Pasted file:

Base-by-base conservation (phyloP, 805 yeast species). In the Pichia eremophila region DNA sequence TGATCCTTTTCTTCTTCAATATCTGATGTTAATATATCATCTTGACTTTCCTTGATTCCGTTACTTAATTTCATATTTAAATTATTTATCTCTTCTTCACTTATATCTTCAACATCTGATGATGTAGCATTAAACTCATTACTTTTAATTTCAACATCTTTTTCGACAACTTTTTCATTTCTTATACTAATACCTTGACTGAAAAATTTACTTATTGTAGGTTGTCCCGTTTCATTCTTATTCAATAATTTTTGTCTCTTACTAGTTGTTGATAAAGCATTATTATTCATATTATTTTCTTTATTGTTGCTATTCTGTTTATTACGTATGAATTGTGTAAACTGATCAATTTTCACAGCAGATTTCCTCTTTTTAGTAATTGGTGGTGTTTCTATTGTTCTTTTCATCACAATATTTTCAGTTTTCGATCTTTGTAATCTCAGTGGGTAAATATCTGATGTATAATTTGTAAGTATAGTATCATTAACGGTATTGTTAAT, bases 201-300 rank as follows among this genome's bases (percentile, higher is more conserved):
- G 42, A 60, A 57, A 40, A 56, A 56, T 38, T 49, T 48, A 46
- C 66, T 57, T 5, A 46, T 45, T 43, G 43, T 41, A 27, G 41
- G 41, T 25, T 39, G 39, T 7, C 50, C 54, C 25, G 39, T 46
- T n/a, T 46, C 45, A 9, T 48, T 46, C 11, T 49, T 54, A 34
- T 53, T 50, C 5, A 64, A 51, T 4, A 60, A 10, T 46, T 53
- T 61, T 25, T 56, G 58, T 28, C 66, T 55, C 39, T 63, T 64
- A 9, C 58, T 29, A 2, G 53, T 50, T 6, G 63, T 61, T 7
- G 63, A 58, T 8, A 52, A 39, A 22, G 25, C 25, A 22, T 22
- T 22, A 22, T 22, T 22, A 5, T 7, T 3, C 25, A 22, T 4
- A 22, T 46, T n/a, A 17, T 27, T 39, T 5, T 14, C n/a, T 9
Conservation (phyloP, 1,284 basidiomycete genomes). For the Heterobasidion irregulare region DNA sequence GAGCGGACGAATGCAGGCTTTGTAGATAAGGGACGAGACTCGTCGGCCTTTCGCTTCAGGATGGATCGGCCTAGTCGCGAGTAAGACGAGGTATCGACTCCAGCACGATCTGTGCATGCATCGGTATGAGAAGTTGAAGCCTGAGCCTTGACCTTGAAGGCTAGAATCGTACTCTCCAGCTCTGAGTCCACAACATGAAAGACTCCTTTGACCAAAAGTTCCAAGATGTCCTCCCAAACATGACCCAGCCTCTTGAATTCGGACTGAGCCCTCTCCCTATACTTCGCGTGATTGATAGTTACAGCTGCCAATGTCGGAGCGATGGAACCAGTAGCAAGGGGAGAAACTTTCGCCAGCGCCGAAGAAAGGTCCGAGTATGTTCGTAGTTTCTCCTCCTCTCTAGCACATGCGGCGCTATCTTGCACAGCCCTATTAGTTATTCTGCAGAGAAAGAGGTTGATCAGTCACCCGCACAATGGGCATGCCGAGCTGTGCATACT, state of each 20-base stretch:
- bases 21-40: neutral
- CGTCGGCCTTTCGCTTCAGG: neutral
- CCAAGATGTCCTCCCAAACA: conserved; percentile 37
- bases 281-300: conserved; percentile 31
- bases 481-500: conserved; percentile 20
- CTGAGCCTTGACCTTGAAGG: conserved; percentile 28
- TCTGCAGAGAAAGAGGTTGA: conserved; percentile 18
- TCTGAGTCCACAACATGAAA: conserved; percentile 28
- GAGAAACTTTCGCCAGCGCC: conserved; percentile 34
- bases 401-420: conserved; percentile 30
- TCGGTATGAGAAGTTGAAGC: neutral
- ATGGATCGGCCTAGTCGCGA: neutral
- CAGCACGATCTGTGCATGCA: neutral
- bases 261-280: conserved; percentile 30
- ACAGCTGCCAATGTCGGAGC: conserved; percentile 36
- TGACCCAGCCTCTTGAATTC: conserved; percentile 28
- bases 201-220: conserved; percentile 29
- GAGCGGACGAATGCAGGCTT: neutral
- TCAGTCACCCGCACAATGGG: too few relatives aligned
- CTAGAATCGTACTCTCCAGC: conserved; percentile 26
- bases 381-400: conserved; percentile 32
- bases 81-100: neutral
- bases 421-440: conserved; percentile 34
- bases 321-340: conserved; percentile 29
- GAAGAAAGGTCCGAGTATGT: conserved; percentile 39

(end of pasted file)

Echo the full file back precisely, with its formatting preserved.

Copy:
Base-by-base conservation (phyloP, 805 yeast species). In the Pichia eremophila region DNA sequence TGATCCTTTTCTTCTTCAATATCTGATGTTAATATATCATCTTGACTTTCCTTGATTCCGTTACTTAATTTCATATTTAAATTATTTATCTCTTCTTCACTTATATCTTCAACATCTGATGATGTAGCATTAAACTCATTACTTTTAATTTCAACATCTTTTTCGACAACTTTTTCATTTCTTATACTAATACCTTGACTGAAAAATTTACTTATTGTAGGTTGTCCCGTTTCATTCTTATTCAATAATTTTTGTCTCTTACTAGTTGTTGATAAAGCATTATTATTCATATTATTTTCTTTATTGTTGCTATTCTGTTTATTACGTATGAATTGTGTAAACTGATCAATTTTCACAGCAGATTTCCTCTTTTTAGTAATTGGTGGTGTTTCTATTGTTCTTTTCATCACAATATTTTCAGTTTTCGATCTTTGTAATCTCAGTGGGTAAATATCTGATGTATAATTTGTAAGTATAGTATCATTAACGGTATTGTTAAT, bases 201-300 rank as follows among this genome's bases (percentile, higher is more conserved):
- G 42, A 60, A 57, A 40, A 56, A 56, T 38, T 49, T 48, A 46
- C 66, T 57, T 5, A 46, T 45, T 43, G 43, T 41, A 27, G 41
- G 41, T 25, T 39, G 39, T 7, C 50, C 54, C 25, G 39, T 46
- T n/a, T 46, C 45, A 9, T 48, T 46, C 11, T 49, T 54, A 34
- T 53, T 50, C 5, A 64, A 51, T 4, A 60, A 10, T 46, T 53
- T 61, T 25, T 56, G 58, T 28, C 66, T 55, C 39, T 63, T 64
- A 9, C 58, T 29, A 2, G 53, T 50, T 6, G 63, T 61, T 7
- G 63, A 58, T 8, A 52, A 39, A 22, G 25, C 25, A 22, T 22
- T 22, A 22, T 22, T 22, A 5, T 7, T 3, C 25, A 22, T 4
- A 22, T 46, T n/a, A 17, T 27, T 39, T 5, T 14, C n/a, T 9
Conservation (phyloP, 1,284 basidiomycete genomes). For the Heterobasidion irregulare region DNA sequence GAGCGGACGAATGCAGGCTTTGTAGATAAGGGACGAGACTCGTCGGCCTTTCGCTTCAGGATGGATCGGCCTAGTCGCGAGTAAGACGAGGTATCGACTCCAGCACGATCTGTGCATGCATCGGTATGAGAAGTTGAAGCCTGAGCCTTGACCTTGAAGGCTAGAATCGTACTCTCCAGCTCTGAGTCCACAACATGAAAGACTCCTTTGACCAAAAGTTCCAAGATGTCCTCCCAAACATGACCCAGCCTCTTGAATTCGGACTGAGCCCTCTCCCTATACTTCGCGTGATTGATAGTTACAGCTGCCAATGTCGGAGCGATGGAACCAGTAGCAAGGGGAGAAACTTTCGCCAGCGCCGAAGAAAGGTCCGAGTATGTTCGTAGTTTCTCCTCCTCTCTAGCACATGCGGCGCTATCTTGCACAGCCCTATTAGTTATTCTGCAGAGAAAGAGGTTGATCAGTCACCCGCACAATGGGCATGCCGAGCTGTGCATACT, state of each 20-base stretch:
- bases 21-40: neutral
- CGTCGGCCTTTCGCTTCAGG: neutral
- CCAAGATGTCCTCCCAAACA: conserved; percentile 37
- bases 281-300: conserved; percentile 31
- bases 481-500: conserved; percentile 20
- CTGAGCCTTGACCTTGAAGG: conserved; percentile 28
- TCTGCAGAGAAAGAGGTTGA: conserved; percentile 18
- TCTGAGTCCACAACATGAAA: conserved; percentile 28
- GAGAAACTTTCGCCAGCGCC: conserved; percentile 34
- bases 401-420: conserved; percentile 30
- TCGGTATGAGAAGTTGAAGC: neutral
- ATGGATCGGCCTAGTCGCGA: neutral
- CAGCACGATCTGTGCATGCA: neutral
- bases 261-280: conserved; percentile 30
- ACAGCTGCCAATGTCGGAGC: conserved; percentile 36
- TGACCCAGCCTCTTGAATTC: conserved; percentile 28
- bases 201-220: conserved; percentile 29
- GAGCGGACGAATGCAGGCTT: neutral
- TCAGTCACCCGCACAATGGG: too few relatives aligned
- CTAGAATCGTACTCTCCAGC: conserved; percentile 26
- bases 381-400: conserved; percentile 32
- bases 81-100: neutral
- bases 421-440: conserved; percentile 34
- bases 321-340: conserved; percentile 29
- GAAGAAAGGTCCGAGTATGT: conserved; percentile 39